The years of struggle
• 1993 Homosexuality is decriminalised under President Boris Yeltsin. Gay people can now serve in the army.
• 2010 The first legal Gay Pride protest held in St Petersburg after years of gay marches being broken up violently.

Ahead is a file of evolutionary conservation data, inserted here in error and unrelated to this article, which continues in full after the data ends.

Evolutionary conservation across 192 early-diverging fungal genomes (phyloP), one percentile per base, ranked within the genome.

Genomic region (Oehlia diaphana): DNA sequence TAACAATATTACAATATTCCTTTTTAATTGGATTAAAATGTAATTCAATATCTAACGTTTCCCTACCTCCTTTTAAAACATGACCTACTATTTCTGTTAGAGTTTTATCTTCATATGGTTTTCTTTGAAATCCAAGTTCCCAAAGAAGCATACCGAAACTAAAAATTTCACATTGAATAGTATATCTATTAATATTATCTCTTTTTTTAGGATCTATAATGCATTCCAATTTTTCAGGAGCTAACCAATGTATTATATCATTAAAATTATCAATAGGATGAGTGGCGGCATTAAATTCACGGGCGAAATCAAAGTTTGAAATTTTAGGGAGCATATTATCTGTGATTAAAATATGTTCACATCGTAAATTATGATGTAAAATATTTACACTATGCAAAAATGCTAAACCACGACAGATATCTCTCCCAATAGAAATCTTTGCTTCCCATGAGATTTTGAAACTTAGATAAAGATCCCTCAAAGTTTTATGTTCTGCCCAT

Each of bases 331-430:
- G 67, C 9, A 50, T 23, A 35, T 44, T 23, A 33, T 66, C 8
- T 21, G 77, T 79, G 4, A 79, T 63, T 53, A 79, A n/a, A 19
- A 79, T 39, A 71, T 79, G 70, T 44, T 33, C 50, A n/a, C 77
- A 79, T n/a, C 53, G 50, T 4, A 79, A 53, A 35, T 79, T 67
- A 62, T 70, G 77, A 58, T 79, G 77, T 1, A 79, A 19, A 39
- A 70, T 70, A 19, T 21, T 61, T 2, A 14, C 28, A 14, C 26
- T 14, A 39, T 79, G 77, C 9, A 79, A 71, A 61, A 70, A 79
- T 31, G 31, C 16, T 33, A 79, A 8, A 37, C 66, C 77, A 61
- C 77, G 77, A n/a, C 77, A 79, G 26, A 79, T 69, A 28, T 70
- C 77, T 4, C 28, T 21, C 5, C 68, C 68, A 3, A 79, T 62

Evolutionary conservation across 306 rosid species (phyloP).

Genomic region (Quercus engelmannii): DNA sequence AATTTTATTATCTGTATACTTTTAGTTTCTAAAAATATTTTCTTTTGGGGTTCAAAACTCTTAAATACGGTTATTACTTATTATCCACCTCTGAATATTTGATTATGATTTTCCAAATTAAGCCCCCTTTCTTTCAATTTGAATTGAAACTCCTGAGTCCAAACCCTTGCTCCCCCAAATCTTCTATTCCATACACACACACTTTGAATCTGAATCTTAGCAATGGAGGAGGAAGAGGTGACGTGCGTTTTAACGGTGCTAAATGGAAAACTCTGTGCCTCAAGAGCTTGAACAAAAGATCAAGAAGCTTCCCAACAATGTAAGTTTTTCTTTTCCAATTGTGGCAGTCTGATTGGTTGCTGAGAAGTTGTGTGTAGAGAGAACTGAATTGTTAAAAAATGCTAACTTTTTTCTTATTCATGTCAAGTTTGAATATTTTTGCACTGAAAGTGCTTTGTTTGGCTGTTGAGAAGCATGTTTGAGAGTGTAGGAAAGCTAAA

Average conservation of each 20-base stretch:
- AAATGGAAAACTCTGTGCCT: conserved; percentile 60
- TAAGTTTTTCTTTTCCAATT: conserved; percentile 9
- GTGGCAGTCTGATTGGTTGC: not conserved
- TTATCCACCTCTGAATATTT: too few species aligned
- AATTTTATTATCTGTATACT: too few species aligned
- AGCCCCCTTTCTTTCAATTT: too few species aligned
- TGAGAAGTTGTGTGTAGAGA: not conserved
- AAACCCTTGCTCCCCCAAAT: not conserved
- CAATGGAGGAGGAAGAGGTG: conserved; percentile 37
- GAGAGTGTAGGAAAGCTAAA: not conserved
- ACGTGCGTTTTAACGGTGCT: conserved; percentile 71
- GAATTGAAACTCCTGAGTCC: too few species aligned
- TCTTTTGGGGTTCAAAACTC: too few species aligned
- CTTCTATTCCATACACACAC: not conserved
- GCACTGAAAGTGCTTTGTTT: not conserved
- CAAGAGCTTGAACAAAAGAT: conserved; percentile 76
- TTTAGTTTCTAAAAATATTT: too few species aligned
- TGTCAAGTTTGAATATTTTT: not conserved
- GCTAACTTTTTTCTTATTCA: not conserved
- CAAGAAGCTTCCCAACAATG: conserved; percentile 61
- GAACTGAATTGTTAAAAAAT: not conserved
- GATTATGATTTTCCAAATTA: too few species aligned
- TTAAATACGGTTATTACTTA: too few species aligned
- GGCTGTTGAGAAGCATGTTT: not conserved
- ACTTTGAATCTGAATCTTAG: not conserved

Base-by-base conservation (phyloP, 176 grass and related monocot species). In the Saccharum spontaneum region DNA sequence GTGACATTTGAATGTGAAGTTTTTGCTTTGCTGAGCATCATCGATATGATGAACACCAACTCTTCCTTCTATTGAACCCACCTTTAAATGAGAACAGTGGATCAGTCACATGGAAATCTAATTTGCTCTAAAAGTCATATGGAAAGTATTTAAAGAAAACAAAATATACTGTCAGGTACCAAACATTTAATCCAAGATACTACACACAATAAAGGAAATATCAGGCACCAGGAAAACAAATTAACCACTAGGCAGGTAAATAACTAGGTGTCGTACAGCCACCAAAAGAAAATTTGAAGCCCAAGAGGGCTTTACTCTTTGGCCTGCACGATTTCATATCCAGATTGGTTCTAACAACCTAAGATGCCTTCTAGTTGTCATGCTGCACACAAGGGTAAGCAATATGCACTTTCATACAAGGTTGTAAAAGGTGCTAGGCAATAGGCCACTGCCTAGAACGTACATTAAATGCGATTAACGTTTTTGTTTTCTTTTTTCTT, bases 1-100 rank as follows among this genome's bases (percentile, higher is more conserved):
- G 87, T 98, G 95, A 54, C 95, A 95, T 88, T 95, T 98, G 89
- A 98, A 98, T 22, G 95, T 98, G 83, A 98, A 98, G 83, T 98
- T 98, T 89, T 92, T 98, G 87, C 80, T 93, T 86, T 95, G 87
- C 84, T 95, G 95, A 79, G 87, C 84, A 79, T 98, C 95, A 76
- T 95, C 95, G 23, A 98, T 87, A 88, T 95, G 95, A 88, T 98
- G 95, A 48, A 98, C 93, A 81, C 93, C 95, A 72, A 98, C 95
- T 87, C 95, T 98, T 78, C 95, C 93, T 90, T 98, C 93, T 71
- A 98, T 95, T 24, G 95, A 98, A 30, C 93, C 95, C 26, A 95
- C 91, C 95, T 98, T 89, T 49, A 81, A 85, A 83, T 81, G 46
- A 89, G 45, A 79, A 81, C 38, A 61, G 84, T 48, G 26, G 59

Russia’s human rights commissioner challenges report’s conclusions over ‘complex issue’ of gay rights violations.
• 2012 A law banning “promotion” of homosexuality to minors is adopted in cities including St Petersburg.